What does a Garden Gnome do when she is not gardening, in the kitchen or doing genealogy? Well the answer might just surprise you so read the entries to find out more. This blog focuses on everything we do to make our house a home. There will be a strong emphasis on home energy efficiency and do-it-yourself (DIY) projects. At the same time there will also be crafts, knitting and crocheting projects along with any other little tips we do to create that down to earth, I want to be here home. Please enjoy your visit :)

Tuesday, November 13, 2007

Winterizing Project #3 - Window Sill Insulator

Window sills, especially wider ones, can be cool even if the window is well sealed. The reason this happens is because the window pane itself is always colder than the frame or wall. Cold air is heavier than warm air so falls to the window sill where it pools. If the window frame happens to be metal, the sill can be even cooler. On narrow window sills this effect is counteracted by using window treatments however on some windows, heavy window treatment is not desirable during the day, usually because of a great view. These include bay windows, picture windows and larger sliding windows.

Our walls are about 18 - inches thick on the lower level so we have deep window sills. We would prefer leaving those widows with the water view uncovered. We've all seen it where the homemaker tries to compensate this cooling effect by rolling up a towel or sheet and placing it along the window sill. While this can be low cost and effective, aesthetically it isn't very appealing. I came up with a simple window sill insulator that is inexpensive, easy to make and looks nicer than a rolled up towel. With care, it can be used for several years. The fabric covering is optional but I think it will protect the insulator and it can easily be changed to suit your decor.

Before (1) & With Foam (2)

Measure the area you want to insulate (1). Transfer the measurements to the sheet of foam. Draw the lines in using the Sharpie marker. Using the utility knife carefully cut outside the line. This way you will be able to make small adjustments as necessary. Fine cut along the edges until the foam fits snugly into the spot (2).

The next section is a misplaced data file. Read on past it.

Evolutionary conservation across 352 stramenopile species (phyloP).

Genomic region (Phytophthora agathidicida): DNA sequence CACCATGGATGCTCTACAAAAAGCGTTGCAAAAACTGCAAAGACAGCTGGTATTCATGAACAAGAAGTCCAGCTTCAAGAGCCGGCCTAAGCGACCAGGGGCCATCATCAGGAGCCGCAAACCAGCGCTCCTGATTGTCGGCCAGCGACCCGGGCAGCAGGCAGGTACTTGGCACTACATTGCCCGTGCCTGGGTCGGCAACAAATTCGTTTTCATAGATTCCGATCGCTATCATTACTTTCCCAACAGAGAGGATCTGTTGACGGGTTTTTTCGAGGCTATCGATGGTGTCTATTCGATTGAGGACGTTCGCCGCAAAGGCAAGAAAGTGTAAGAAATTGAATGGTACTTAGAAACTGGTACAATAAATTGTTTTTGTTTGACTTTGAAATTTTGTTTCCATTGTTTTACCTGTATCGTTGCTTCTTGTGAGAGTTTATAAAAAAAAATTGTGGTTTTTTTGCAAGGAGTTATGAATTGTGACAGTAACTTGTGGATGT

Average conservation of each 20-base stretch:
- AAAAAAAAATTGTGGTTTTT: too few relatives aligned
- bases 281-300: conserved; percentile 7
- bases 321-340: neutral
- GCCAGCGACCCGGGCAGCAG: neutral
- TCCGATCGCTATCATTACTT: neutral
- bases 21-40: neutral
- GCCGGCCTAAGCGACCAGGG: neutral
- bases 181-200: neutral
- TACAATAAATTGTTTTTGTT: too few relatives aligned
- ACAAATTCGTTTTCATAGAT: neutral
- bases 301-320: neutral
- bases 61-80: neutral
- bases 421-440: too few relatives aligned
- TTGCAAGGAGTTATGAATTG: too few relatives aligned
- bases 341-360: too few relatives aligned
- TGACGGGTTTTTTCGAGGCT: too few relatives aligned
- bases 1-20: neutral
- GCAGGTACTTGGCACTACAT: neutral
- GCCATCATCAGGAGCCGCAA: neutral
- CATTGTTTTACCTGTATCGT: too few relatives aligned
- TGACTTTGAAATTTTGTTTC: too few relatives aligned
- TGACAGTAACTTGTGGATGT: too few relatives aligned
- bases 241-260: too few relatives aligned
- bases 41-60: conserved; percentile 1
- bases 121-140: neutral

Attaching Fabric

Remove the foam and lay good side up on the wrong side of the fabric you are using . Working on the wrong side of the fabric cut around the foam leaving 3-inches on each side (3). Along each edge of the foam, fold the fabric up and secure at intervals using push pins. The corners need to have a square cut out then one side of the corner folded and hot clued before gluing the other portion of the corner (4). This eliminates too much bulk on the corners. Once the corners are secured, hot glue each short end. Then glue one long end, working from one push pin to the next and removing each push pin as the fabric is secured. Repeat along the other long end but pull the fabric slightly and secure by hot gluing (5). If you wish, you can cut another piece of fabric to fit just the bottom then secure by hot gluing but this is not really necessary. Now turn the insulator over and pop into place.

Finished Insulator

The finished insulator in place looks quite nice. I like that it can be popped in and out when needed and can be customized with other fabrics. Slight wrinkles may occur at inner corners if you have them. It will take a day or two for these wrinkles to flatten or they can be carefully flattened using a medium warm iron. If using this method you may have to weigh the insulator down for a few minutes after ironing.

DIY level: beginner level skills

Total Cost: approximately $10


1 half sheet Styrospan R 5 foam board
piece of firm material of your choice
Sharpie marker
measuring tape
utility knife
straight edge
push pins
hot glue gun
multi-temperature glue sticks

Garden Gnome
© 2007